it the first act of censorship on the Internet in Africa.

RECOMMENDATIONS To the Government:

Human Rights Watch/Africa calls on the Zambian government to:
* Guarantee the independence of the judiciary as required by
Zambian and international law. In particular, the government
should not orchestrate the appointment or dismissal of judges
solely because of their political affiliations or regional

* Publicly dissociate itself from and condemn any efforts by
public officials to undermine the independence of the

* Facilitate debate of the Mwanakatwe Constitutional Review
Commission proposals; call elections to a constituent assembly
to review and as appropriate amend the 1991 Constitution

* Guarantee the right to a fair trial by a competent and
objective judiciary in accord with international standards. In
cases where this right has been violated, submit the case for
retrial or release the defendant. No one should be detained
solely for the nonviolent expression of his or her political

* As promised by the MMD in its election platform in 1991 and
in 1996, ensure that all Zambians may exercise their rights to
freedom of expression and association, that the organizations
of civil society may freely operate, and that checks and
balances of the different branches of government are
respected. Safeguards to this end should be enacted into law.

* Guarantee that people with diverse viewpoints are given
appropriate access to state-owned radio and television.

* Ensure a strict division between the functioning of
government and the MMD party.

* Stop providing state funds and facilities to support the
MMD's political campaigns.

* Investigate allegations of police abuse and improper
treatment of those in detention, and hold those found
responsible accountable before the law.

* Guarantee that prisoners' rights are respected according to
international law. This includes the right to be free from
torture and other cruel, inhuman or degrading treatment or
punishment, and the right to adequate medical and sanitary

* Enact into law the Munyama Commission's recommendation that
a permanent human rights commission be established. Ensure
that this commission is objective and nonpartisan to avoid the
possibility of political bias.

* Provide government officials and police with special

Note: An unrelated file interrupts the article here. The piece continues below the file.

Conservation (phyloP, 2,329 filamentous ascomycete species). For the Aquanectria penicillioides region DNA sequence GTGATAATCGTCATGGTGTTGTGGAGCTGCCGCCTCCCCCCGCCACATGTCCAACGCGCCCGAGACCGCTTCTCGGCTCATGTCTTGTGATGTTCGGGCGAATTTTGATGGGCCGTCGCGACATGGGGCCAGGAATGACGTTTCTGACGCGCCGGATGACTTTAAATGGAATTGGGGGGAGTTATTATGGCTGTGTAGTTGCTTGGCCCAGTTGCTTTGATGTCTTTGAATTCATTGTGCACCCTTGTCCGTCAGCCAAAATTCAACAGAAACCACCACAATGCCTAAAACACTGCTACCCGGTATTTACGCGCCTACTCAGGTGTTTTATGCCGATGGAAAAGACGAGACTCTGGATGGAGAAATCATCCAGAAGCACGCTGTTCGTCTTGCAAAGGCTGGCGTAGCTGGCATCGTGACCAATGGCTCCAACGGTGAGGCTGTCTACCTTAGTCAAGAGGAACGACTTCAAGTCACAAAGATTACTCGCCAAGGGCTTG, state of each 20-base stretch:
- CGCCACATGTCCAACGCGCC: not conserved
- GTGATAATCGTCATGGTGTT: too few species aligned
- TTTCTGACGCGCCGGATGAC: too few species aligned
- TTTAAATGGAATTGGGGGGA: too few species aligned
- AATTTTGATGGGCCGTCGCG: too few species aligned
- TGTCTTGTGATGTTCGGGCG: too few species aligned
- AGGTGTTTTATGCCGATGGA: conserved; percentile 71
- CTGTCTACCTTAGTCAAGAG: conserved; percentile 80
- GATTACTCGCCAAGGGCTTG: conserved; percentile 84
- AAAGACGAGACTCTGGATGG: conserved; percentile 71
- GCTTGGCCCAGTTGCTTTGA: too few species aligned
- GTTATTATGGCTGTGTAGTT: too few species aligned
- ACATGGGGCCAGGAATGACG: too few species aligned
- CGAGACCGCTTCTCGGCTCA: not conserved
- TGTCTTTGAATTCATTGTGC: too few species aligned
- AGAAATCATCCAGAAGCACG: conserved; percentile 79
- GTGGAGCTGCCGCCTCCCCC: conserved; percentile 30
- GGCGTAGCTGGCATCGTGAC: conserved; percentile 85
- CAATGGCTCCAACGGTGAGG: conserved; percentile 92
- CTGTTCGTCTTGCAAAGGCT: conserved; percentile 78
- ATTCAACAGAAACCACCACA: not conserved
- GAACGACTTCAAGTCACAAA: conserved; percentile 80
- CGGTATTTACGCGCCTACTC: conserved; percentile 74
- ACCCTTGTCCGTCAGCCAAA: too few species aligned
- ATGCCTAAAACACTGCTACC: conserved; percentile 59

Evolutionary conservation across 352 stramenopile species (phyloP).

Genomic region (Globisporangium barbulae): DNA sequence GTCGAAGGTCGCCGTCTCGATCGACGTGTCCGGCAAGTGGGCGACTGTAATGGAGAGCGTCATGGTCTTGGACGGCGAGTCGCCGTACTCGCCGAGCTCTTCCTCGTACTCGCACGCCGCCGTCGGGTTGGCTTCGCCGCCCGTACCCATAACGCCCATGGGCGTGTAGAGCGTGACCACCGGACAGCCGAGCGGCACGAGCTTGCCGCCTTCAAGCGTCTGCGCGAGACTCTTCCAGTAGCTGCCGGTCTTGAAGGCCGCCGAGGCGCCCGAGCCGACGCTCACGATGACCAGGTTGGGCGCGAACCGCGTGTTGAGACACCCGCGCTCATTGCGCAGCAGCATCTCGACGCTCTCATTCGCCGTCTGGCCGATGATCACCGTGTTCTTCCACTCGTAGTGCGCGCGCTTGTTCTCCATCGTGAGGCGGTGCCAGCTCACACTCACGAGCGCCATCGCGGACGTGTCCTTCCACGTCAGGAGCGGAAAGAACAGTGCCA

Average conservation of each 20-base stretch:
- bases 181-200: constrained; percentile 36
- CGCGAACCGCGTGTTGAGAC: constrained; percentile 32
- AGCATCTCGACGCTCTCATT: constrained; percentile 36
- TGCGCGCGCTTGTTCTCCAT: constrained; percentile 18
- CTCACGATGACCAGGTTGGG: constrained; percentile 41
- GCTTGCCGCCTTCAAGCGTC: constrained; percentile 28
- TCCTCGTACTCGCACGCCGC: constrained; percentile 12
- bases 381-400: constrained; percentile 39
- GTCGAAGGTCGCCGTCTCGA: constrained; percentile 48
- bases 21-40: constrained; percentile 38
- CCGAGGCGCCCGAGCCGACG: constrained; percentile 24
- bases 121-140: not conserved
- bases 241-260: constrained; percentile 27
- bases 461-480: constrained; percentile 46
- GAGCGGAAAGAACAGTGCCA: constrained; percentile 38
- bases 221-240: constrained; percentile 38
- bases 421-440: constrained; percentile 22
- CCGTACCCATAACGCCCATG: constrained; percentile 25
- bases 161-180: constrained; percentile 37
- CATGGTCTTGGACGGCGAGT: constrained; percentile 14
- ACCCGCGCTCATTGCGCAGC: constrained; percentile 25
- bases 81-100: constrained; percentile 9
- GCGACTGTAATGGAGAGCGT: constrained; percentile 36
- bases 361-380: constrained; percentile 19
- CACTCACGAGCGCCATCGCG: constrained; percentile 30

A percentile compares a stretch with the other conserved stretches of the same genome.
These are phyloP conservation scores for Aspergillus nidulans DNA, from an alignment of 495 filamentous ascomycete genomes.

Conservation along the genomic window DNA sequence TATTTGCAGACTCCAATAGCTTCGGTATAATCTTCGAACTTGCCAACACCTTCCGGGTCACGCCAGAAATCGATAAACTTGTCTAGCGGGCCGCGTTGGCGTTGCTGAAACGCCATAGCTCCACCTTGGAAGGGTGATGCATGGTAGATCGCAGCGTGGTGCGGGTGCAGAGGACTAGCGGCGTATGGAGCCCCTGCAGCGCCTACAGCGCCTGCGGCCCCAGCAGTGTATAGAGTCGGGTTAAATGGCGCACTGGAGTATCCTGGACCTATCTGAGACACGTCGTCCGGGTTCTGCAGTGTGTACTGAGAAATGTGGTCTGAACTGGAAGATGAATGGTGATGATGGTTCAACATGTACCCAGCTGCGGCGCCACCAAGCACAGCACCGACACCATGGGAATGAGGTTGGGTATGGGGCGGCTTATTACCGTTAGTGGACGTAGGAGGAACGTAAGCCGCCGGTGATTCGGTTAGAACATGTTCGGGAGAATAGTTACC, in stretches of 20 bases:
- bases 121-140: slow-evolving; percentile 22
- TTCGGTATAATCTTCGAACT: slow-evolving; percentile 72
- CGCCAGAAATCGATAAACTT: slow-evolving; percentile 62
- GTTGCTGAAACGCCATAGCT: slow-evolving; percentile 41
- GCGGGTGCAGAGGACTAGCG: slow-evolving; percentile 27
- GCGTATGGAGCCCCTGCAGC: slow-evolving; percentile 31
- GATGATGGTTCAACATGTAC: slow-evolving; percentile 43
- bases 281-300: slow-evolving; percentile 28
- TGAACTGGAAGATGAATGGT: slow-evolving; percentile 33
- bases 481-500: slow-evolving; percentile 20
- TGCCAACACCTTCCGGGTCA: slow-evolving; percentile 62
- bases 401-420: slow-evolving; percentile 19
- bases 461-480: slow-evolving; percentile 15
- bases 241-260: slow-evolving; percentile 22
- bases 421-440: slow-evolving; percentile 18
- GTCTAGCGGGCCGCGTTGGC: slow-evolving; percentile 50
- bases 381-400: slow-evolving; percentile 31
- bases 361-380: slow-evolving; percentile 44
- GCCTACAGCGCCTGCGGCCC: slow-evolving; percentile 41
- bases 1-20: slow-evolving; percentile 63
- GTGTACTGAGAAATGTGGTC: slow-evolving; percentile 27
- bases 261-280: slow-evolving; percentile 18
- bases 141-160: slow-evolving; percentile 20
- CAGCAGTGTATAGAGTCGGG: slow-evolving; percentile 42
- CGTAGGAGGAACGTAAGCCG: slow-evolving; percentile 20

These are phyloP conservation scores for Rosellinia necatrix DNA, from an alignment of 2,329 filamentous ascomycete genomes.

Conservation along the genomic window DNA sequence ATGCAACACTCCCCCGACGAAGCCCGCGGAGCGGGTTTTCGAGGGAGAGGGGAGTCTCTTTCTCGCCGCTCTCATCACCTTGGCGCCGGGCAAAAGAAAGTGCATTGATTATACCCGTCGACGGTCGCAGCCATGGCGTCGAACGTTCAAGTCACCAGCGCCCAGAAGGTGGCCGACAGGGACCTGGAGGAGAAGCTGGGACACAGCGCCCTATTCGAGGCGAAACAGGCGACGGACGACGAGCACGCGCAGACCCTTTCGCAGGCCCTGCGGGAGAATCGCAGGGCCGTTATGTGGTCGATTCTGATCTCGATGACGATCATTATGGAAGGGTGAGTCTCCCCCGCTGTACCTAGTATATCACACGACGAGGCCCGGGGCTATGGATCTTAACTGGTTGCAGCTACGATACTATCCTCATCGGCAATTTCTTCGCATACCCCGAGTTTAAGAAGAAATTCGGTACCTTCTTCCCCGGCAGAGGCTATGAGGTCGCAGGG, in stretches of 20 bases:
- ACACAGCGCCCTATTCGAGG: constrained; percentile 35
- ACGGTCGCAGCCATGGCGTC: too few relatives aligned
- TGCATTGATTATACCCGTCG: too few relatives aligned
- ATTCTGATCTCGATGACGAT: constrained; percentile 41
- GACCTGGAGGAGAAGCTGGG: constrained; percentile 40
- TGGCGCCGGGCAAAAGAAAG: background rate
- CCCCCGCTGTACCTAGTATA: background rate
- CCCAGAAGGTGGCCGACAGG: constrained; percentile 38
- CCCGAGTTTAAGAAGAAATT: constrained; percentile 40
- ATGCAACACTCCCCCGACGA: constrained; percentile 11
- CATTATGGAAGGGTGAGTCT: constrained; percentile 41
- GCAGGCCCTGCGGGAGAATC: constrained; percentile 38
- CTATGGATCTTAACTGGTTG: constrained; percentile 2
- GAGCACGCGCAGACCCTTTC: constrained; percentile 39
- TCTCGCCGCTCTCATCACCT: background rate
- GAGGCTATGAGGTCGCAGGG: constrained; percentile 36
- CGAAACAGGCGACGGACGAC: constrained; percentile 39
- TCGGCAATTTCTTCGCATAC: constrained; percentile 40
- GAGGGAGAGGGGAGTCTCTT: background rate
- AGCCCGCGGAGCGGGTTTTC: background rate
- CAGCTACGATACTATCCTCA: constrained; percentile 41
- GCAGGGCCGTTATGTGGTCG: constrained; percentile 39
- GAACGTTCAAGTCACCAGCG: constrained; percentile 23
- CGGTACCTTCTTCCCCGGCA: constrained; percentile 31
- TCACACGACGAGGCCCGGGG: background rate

training about human rights standards and protection, while
instituting procedures through which violations of human
rights are the subject of effective investigation and criminal

To All Political Parties:

Human Rights Watch/Africa calls on all Zambian political
parties to publicly advocate protection and respect for human
rights in their platform and promise to hold party members who
commit human rights abuses accountable.

To the International Community:

Human Rights Watch/Africa recommends that the international

* Continue to pressure the government to improve its record on
human rights as integral to good governance, especially with
respect to government transparency and accountability for its
actions, through formal communications and other measures such
as the conditioning of balance of payments support.

* Support the efforts of civic organizations to play an active
role in civil society, and in particular their efforts to
monitor, lobby and campaign for improved human rights

Human Rights Watch/Africa calls on The World Bank's
Consultative Group for Zambia ("Paris Club") to:

* Continue the Bournemouth meeting's agreed pressure on the
Zambian government for "tangible progress on the governance
issue," and include specific reference to human rights as
integral to this.

* Maintain unity in the pressure for an improved Zambian
government performance on human rights as integral to good

Human Rights Watch/Africa calls on the United States to:

* Encourage new U.S. ambassador Arlene Render to act on her
commitment to vigorously promote human rights in Zambia by
meeting regularly with the Zambia human rights community,
publicly denounce human rights abuses, and use U.S. bilateral
assistance to Zambia to achieve maximum leverage on human

Human Rights Watch/Africa calls on The Southern Africa
Development Community (SADC) to:

* Continue to press the Zambian government to improve its
human rights record.

* Send an investigative team from the SADC Organ on Politics,
Defense and Security to Zambia to report back to the Organ
about how its member states can improve the human rights
record in Zambia.

* Malawi must clarify its position over accepting the forced
repatriation of alleged "Malawians" from Zambia, several of
these individuals being prominent members of the Zambian
opposition who appear arbitrarily to have been stripped of
their Zambian nationalities in violation of international

Human Rights Watch/Africa calls on The Commonwealth
Secretariat to send a fact-finding mission to Zambia to
investigate human rights practices across the country.

Human Rights Watch/Africa calls on The African Commission for
Human and Peoples' Rights to send a mission to investigate
Zambia's current human rights situation.

For additional copies of "Zambia: Elections and Human Rights
in the Third Republic," please send $6.00 (domestic) or $7.50
(international) to Publications Department, Human Rights
Watch, 485 Fifth Avenue, New York, NY 10017-6104.

Human Rights Watch/Africa Human Rights Watch is a
nongovernmental organization established in 1978 to monitor
and promote the observance of internationally recognized human
rights in Africa, the Americas, Asia, the Middle East and
among the signatories of the Helsinki accords. Kenneth Roth is
the executive director and Robert L. Bernstein is the chair of
the board. Its Africa division was established in 1988 to
monitor and promote the observance of internationally
recognized human rights in sub-Saharan Africa. Peter
Takirambudde is the executive director and William Carmichael
is the chair of the advisory committee.

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This material is being reposted for wider distribution by the
Africa Policy Information Center (APIC), the educational
affiliate of the Washington Office on Africa. APIC's primary
objective is to widen the policy debate in the United States
around African issues and the U.S. role in Africa, by